“Because Kait is worth the truth . . .”

by Pari

I remember when I heard about Kaitlyn Arquette’s murder. It was 1989 and I worked in PR at St. Joseph Healthcare Corporation. My office was just a few blocks from the gas station where Kaitlyn was shot in the back of the head. Hell, I’d gotten gas there, had parked on the same stretch of crappy real estate where her car came to rest after being run off the road.

The murder was too close somehow. Too unthinkable. How could this 18-year-old, beautiful, bright girl be killed like that? It also sat horridly in my heart because one of my good friends still lived with the unresolved questions surrounding her sister’s murder more than a decade before.

Two young women, alone on a dark night, each murdered in cold blood. And no one could explain why.

In Kait’s case, after a few months the police claimed the murder was a random drive-by. But for some reason, the questions surrounding Kait’s murder didn’t go away. People I knew and respected whispered about police cover-ups, insurance scams, Vietnamese gangs, witness intimidation. In the newspapers and on television, Kait’s mother, Lois Duncan, talked about uncovering forensic evidence that refuted the idea that the murder could possibly have been random . . . or a drive-by.

A prolific and award-winning YA author, Duncan wrote a book in 1992 that cast serious doubt on the investigation and its conclusions. She did the national media circuit, verbally sparring with reps from the Albuquerque Police Department and the DA’s office. (Robert Schwartz was the DA at the time.) Those appearances on Good Morning America, Unsolved Mysteries, Sally Jessy Raphael and Larry King breathed new life into the investigation  . . . for a little while.

Kaitlyn Arquette isn’t front-page news anymore. The corner on the busy street near Albuquerque’s downtown looks as innocuous as ever.

And more than 20 years later, Kait’s family remains convinced the shooting was absolutely NOT a random drive-by. Is this irrational grief? Are they deluding themselves?

The police still stand by their investigation and conclusions. Are they right? Or was there malfeasance that should be looked at anew?

I don’t know. But I think that there are too many valid unanswered questions. I also know that the Arquettes didn’t start out as conspiracy nuts. They were just a regular family not angry at or suspicious of the police. Through the years, with reason, they became disillusioned.

Lois and I have known each other tangentially for years – one-to-two degrees of separation. We reconnected more recently on Facebook. Two weeks ago she told me that someone had set up a Kaitlyn Arquette channel on Youtube. You can watch some of the media clips there and judge for yourself.

As a parent, my heart aches for the Lois Duncan’s continued pain at the loss of her daughter. As a mystery writer who basically has tremendous faith and respect for law enforcement, I can’t ignore the questions Lois, her family, and credible private investigators have raised.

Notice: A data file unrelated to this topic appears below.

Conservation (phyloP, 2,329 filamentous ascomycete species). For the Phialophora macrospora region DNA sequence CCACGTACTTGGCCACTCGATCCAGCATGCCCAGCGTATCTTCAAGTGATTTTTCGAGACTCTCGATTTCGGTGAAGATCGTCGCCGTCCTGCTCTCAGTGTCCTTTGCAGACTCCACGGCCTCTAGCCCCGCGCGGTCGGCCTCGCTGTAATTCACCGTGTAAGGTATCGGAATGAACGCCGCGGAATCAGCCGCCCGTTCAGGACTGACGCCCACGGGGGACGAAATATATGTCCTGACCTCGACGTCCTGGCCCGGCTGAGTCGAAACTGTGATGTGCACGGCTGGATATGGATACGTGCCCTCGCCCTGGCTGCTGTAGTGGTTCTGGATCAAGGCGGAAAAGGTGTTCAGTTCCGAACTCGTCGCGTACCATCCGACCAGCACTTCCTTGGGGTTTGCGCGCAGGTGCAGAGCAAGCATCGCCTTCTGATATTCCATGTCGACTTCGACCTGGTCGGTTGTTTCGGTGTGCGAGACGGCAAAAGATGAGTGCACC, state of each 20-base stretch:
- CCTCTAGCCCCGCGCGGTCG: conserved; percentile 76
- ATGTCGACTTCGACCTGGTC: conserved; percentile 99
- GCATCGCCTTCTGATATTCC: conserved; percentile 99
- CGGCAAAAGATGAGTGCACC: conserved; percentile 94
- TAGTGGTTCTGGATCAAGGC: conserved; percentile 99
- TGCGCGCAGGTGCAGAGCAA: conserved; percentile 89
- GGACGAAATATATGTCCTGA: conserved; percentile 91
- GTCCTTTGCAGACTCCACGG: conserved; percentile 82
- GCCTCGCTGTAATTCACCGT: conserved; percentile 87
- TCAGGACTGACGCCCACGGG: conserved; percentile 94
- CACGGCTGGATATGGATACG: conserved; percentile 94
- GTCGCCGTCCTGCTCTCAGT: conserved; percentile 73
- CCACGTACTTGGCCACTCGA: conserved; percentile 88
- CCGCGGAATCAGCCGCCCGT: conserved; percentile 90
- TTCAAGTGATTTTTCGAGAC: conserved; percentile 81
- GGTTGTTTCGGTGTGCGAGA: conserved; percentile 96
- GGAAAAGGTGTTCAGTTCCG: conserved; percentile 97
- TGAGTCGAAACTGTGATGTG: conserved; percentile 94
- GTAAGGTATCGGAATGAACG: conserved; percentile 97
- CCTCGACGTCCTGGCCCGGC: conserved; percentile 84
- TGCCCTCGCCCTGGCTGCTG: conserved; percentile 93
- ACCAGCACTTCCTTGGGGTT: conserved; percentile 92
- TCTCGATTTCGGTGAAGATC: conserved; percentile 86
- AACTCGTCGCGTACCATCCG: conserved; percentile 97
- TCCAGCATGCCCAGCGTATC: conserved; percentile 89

Decades ago when Larry King asked Lois what she possibly hoped to accomplish by keeping the investigation alive, she answered simply that her Kait deserved the truth.

She does.
My friend’s family does.
Everyone does.

So, look at the website and media clips.  If by some strange coincidence, you have information on this case, please contact Lois here. Who knows? Maybe you know more than you think.

And for discussion today  . . .

  1. Do you have good examples of police investigations? Detectives that deserve a shout-out for the work they’ve done?
  2. Do you have examples in your own life of investigations that ended with only more questions? Or that were abandoned before they should have been?

28 thoughts on ““Because Kait is worth the truth . . .”

  1. Laura Jane Thompson

    Lois Duncan was one of my favorite authors growing up (I KNOW WHAT YOU DID LAST SUMMER is amazing, even if Hollywood butchered it), and I did a report on WHO KILLED MY DAUGHTER? for school. The case is disturbing, particularly because the police and DA's office were so reluctant to discuss it openly.

    Nevertheless, I can't tolerate a world where the police cannot be trusted. It's naive to think that police corruption does not exist, especially when this is a profession that draws people on power trips, but I have to believe the majority of cops are actually interested in protecting and serving.

    The alternative is terrifying.

    Thank you for posting this. Lois Duncan has worked hard to keep her daughter's case alive, and I pray she will one day have answers.

  2. pari noskin taichert

    Laura Jane,
    I know what you mean about a world where we can't trust those entrusted with protecting us. I, too, believe that most policemen and DAs are good, caring and conscientious people. I still start with trust when I think about or deal with them.

    But Lois's experience makes me very, very sad for many reasons beyond the murder of her child.

  3. Debbie

    Contentment. That's what she should have and with information comes understanding. With answers comes a final step towards healing. She deserves that contentment. Why is one of the first questions we ask and the hardest to answer. My blessing is for her peace.

  4. pari noskin taichert